Striving for Sheephood, Stuck in Goatdom

I am always incredibly convicted by this story from Matthew 25 encouragingly called “The Judgment of the Nations.”

Any time I read the words “eternal punishment” attributed to Jesus, I get a little antsy.

It is probably not a coincidence that usually take my last vacation week of the year beginning on Christ the King Sunday every year.

What makes it so hard to hear is that Jesus is being really clear in this text.

He expects us to feed the hungry, give drink to the thirsty, welcome strangers, clothe the naked, care for the sick, and visit those in prison.

That is a very concrete set of tasks that do not need a whole lot of interpretation.

And I know I’m not living up to those tasks.

I feel rather goatish.

It’s actually kind of hilarious to me that we poor, shamefaced goats who don’t care for others like we should are hoping that we could, by virtuous living, attain the lofty status of being…sheep.

It just goes to show that even if we’re stars of works righteousness, we’re still just sheep.

It seems like a pretty challenging set of tasks for sheep to attain.

The balance to the intensity of demand that Jesus places upon us is found in our text from Ezekiel.

If we are goats—in the sense that we are making no effort at all to care for those around us—then there is no provision for us.

But if we are sheep—even imperfect, faltering sheep with rather a lot of goatish characteristics, but really, honestly trying to reach out and to serve—listen to what God will provide for us: “I will feed them with good pasture, and the mountain heights of Israel shall be their pasture; there they shall lie down in good grazing land, and they shall feed on rich pasture on the mountains of Israel. I myself will be the shepherd of my sheep, and I will make them lie down, says the Lord GOD. I will seek the lost, and I will bring back the strayed, and I will bind up the injured, and I will strengthen the weak.”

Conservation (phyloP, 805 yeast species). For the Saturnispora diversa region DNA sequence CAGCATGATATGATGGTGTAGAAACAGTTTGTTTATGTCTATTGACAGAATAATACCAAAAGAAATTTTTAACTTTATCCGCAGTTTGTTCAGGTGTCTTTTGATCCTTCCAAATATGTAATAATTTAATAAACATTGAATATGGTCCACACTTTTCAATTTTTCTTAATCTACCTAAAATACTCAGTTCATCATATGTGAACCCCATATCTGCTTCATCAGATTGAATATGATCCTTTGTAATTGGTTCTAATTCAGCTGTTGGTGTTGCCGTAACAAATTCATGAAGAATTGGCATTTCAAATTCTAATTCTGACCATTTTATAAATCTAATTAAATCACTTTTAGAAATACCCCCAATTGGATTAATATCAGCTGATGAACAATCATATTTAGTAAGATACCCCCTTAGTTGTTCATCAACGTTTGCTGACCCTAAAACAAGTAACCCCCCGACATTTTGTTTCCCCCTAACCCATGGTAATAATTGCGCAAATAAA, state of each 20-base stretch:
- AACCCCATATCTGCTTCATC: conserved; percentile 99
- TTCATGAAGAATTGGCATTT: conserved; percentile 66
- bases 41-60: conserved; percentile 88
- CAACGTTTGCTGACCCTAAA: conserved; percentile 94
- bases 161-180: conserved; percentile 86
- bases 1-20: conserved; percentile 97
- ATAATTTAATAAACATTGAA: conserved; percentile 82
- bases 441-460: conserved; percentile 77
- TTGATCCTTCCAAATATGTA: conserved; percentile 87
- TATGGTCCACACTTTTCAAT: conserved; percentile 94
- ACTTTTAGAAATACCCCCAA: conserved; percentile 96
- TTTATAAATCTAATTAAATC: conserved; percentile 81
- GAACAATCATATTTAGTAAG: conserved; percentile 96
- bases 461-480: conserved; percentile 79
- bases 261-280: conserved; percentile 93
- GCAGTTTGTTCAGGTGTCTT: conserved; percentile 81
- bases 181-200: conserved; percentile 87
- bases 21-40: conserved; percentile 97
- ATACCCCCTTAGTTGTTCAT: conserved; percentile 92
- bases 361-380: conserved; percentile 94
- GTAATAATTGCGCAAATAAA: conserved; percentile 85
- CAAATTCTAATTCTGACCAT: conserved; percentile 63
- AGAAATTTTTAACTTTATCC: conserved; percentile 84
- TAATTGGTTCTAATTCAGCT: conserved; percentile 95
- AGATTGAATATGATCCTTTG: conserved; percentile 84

We are not left alone and without resources to try and care for the sick and feed the hungry.

God provides for us abundantly, does everything we are being asked to do for others for us with extravagant generosity and patient love.

If we commit to living lives that will get us called sheep instead of goats at the judgment, we will be provided the strength we need for the journey, and the tender companionship and care of our loving God along the way.

Aside from the important call to concrete mission that this text provides, it is also at heart about the search for and the finding of Jesus.

Several commentators point out that neither the sheep or the goats are surprised at what Jesus is telling them about their behavior.

The sheep knew they had cared for the sick, imprisoned, and hungry and had welcomed strangers. The goats knew they had not.

What none of them did know was that while they were doing or not doing those things, they were doing them to Jesus.

Jesus is revealing his location to us very tellingly in this parable.

Jesus tells us that if we want to find him, we are to go to the disadvantaged, the marginalized, the lost, the least, the oppressed, and the poor.

In some sense the goats have already begun to experience the outer darkness of being banished from the presence of God during their lifetimes, because they searched for God and/or meaning in the all the wrong places.